Share tips of the week

MoneyWeek’s comprehensive guide to the best of this week’s share tips from the rest of the UK's financial pages.

Three to buy

Anglo American

(The Sunday Telegraph) Those who think that the virus lockdown will be followed by a rapid return to work would do well to invest in cyclical stocks while they are going cheap. The diversified miners have got their balance sheets in order in recent years and are poised to benefit from any recovery in commodity prices. Weakening emerging market currencies and 18-year lows in oil prices will keep Anglo American’s costs under control. On seven times earnings the shares are a reasonably-priced way to bet on a global recovery. 1,218p


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(The Mail on Sunday) This small Aim-listed business makes natural, healthy additives for animal feed. Employees have been working “flat-out” during the shutdown as farmers seek to feed both their livestock and the country. The group’s performance in 2019 was robust thanks to healthy sales in Latin America, parts of Asia and the Middle East. The fact that the firm has no debt and £13m in cash in the bank is a further attraction. Concern about the quality of animal feed and its effects on human consumers will only grow over coming years, so the stock is a buy. 325p


(Shares) Shares in this top-quality food producer have dodged the overall market slump. Cranswick is benefiting from two tailwinds: firstly, house-bound consumers are opting for its premium products to create “family treats”. Secondly, a shortage of meat in China after African swine fever opens up new export opportunities. Strong cashflow and a conservative balance sheet are further plus points. 3,630p

Three to sell


(The Times) This American courier service operates more than 180,000 lorries and vans and 679 aircraft worldwide. The world’s largest supplier of express deliveries is certain to be hit by the steep drop-off in business activity and significant disruptions to logistics supply chains. More online orders by consumers and cheaper oil prices bode well. But with the shares on 23 times earnings there are cheaper options elsewhere following the market crash. Avoid. $114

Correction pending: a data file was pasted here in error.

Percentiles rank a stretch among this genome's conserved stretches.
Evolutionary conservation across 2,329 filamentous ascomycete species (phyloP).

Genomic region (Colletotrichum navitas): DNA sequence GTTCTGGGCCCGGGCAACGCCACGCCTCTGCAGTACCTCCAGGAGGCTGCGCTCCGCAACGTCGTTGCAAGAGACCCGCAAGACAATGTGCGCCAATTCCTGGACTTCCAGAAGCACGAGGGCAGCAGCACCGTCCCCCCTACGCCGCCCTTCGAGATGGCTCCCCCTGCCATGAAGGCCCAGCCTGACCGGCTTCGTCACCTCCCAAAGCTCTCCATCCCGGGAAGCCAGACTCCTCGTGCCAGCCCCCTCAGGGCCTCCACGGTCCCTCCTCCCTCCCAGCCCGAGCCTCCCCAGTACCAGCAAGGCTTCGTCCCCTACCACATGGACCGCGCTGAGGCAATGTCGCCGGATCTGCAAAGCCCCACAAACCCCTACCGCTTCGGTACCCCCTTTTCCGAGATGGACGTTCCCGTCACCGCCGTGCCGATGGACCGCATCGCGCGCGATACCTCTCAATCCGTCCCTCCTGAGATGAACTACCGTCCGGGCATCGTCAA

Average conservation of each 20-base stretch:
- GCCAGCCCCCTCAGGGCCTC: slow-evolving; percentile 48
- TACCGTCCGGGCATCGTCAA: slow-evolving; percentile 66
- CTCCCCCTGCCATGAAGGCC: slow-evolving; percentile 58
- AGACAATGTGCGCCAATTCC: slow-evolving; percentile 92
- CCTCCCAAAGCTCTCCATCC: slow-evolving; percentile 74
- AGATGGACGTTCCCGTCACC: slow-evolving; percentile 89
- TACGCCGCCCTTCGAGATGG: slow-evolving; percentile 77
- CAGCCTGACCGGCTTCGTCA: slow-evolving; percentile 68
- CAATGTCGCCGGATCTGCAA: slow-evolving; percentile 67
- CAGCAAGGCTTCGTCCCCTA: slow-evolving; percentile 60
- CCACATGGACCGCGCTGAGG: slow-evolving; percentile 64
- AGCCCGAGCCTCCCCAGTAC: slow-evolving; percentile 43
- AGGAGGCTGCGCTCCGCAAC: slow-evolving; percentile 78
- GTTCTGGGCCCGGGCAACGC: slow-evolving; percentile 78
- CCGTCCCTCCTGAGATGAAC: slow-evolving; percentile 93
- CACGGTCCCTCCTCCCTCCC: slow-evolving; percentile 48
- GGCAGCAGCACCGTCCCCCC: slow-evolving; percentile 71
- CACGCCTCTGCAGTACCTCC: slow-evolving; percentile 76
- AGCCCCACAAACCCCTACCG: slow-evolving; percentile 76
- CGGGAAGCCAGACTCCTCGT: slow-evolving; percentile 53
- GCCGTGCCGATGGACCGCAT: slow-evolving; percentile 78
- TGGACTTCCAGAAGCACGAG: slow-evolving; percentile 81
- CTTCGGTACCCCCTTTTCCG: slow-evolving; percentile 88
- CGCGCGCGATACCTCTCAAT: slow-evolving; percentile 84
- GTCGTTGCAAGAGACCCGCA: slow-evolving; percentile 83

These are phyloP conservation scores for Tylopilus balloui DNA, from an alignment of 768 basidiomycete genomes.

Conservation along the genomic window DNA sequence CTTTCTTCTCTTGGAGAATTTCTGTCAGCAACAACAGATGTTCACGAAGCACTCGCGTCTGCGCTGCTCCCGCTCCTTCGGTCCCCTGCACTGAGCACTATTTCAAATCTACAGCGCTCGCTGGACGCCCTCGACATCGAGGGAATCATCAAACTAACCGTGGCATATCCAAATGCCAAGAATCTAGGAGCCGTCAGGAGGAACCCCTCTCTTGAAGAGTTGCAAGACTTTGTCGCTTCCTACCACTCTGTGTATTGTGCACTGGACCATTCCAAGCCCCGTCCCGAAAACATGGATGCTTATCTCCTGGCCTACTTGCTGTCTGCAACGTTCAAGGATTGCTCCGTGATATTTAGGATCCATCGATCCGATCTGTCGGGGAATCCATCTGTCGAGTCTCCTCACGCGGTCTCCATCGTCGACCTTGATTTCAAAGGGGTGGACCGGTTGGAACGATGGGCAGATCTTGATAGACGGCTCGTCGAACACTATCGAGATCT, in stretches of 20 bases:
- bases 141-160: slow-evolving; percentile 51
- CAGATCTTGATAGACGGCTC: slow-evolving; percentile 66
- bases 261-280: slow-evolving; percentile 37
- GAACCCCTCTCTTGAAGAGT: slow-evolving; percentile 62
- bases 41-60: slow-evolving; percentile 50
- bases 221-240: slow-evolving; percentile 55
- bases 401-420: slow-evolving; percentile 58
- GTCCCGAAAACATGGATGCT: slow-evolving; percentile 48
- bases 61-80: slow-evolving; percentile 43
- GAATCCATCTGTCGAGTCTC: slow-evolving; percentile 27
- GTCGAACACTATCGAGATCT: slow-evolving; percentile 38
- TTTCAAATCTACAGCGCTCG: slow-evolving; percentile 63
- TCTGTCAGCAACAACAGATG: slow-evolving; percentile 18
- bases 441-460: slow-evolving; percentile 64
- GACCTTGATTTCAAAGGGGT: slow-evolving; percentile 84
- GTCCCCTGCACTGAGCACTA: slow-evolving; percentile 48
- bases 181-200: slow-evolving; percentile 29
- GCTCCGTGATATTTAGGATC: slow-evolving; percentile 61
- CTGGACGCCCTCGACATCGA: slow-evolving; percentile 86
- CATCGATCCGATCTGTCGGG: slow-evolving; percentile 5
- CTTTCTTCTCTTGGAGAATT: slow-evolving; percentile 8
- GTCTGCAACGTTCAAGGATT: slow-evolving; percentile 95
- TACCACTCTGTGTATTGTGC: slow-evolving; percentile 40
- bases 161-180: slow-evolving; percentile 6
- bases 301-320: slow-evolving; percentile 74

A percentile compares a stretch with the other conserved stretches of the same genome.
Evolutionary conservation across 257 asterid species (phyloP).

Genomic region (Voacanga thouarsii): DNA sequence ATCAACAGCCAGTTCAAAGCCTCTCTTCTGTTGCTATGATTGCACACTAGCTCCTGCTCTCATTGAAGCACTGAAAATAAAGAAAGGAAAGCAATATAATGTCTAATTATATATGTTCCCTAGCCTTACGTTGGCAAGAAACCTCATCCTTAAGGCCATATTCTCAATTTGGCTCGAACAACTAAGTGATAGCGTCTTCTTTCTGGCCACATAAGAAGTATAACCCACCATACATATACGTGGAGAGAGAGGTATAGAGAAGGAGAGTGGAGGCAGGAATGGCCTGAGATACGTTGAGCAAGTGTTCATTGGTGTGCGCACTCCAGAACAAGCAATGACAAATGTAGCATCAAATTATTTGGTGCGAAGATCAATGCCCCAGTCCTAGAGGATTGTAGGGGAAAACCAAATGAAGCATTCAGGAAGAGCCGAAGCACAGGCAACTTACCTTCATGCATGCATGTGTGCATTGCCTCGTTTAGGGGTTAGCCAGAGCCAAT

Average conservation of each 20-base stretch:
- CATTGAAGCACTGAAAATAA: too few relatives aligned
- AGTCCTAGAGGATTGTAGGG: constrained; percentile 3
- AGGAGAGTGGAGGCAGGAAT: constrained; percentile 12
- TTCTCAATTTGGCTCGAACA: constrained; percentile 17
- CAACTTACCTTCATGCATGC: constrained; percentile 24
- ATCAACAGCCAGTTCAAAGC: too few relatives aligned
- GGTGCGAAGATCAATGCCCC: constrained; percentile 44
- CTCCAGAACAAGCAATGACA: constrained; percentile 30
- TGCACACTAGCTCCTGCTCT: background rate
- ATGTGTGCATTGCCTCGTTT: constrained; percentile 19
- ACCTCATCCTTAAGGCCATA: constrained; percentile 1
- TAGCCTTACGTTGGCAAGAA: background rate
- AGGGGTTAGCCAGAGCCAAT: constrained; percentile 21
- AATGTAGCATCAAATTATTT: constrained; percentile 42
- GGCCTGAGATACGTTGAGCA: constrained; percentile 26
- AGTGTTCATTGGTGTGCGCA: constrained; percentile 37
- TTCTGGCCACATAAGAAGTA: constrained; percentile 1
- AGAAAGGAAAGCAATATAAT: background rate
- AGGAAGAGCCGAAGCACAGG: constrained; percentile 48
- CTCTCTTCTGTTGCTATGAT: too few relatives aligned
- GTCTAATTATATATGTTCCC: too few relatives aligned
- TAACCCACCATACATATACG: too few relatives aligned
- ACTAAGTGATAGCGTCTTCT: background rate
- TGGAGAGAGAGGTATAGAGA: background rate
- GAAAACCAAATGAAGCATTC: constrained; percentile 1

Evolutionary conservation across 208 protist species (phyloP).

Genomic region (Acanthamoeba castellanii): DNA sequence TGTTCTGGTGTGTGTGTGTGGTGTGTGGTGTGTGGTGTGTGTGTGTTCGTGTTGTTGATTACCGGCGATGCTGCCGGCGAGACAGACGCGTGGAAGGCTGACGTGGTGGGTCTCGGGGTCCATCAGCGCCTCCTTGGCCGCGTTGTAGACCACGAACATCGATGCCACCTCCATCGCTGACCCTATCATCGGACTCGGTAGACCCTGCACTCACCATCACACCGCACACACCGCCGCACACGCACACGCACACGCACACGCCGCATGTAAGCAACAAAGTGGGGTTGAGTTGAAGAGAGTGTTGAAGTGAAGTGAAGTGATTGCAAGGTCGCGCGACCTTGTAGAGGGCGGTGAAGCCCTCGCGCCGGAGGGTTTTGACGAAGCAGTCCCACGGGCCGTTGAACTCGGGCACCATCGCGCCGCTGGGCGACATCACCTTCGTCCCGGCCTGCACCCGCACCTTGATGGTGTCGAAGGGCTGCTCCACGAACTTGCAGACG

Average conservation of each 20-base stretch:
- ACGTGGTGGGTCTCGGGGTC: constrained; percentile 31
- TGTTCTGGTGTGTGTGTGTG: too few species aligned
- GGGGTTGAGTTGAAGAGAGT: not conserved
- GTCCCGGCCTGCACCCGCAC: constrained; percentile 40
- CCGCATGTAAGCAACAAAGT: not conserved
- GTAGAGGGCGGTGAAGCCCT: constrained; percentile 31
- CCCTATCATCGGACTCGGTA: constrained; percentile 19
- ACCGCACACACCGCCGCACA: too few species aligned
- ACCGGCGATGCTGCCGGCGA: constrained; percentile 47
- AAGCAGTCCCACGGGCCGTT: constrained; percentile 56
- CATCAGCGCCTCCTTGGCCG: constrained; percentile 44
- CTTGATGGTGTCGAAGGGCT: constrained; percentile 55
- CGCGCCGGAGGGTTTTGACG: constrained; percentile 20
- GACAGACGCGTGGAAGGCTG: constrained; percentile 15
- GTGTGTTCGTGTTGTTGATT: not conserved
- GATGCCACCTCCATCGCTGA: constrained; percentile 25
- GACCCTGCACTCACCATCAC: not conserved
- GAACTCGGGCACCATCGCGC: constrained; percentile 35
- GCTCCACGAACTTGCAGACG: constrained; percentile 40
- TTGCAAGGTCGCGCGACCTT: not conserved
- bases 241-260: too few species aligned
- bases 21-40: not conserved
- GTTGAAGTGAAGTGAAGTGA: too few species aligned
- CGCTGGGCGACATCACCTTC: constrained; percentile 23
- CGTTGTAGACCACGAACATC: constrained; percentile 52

(Investors Chronicle) For a company that specialises in handling cash, G4S has proven a poor steward of shareholders’ money in recent years. The group’s ‘secure solutions’ business accounted for over four-fifths of revenue last year. Management plans are to shift into “technology-enabled” security areas that offer a higher margin, but a disappointing execution track record does not inspire confidence. A “pensions millstone” and £2.1bn in net debt also militate against a turnaround. Over a fifth of revenue comes from cyclical industries so Covid-19 will depress sales. Sell. 88p


(Motley Fool UK) Fashion retailers are bearing the brunt of the pandemic, with like-for-like sales down 25.9% last month. Next makes 43% of its sales from now closed physical outlets, but its burgeoning online operation cannot come to the rescue; it recently stopped taking orders in order to protect the health of warehouse and distribution workers. Ignore the 5% dividend yield. The sales collapse means the payout will be scrapped soon. Avoid. 3,429p

...and the rest

The Daily Telegraph

Shares in many housebuilders have halved but the structural imbalance between housing demand and supply is not going away. A strong balance sheet and opportunities to buy up land on the cheap make Berkeley Group the pick of the bunch (3,615p).

The Mail on Sunday

More frequent hand-washing has seen water usage jump by 10% in some households, making utility firm Severn Trent, which yields 4.7%, a defensive pick for uncertain times. Existing investors should hold and new buyers should take a look (2,149p).


Many commercial landlords are being forced to slash rents, but Supermarket Income Reit offers a rare safe haven. Buy (105p).

The Times

The work-from-home boom has generated plenty of buzz around online video conferencing platform Zoom yet the risk-averse will not want to jump in lest its astronomical $48bn valuation should come crashing back down to earth ($146). Self-storage business Safestore has managed to maintain its dividend but could face a tricky time as housing transactions dry up. On 21 times forecast earnings the shares seem fairly priced given the long-term growth prospects. Hold (637p).

Investors Chronicle

Buy drinks maker Diageo: its strong brand, financial track record and long-term growth should leave it “shaken, not stirred” by the pandemic (2,513p). The global lockdown will only accelerate the shift towards online retail, so buy into logistics property company London Metric (163p). The year ahead will be difficult for online fashion retailer Boohoo, but a share price pullback creates an appealing entry point into a long-term winner. Buy (191p).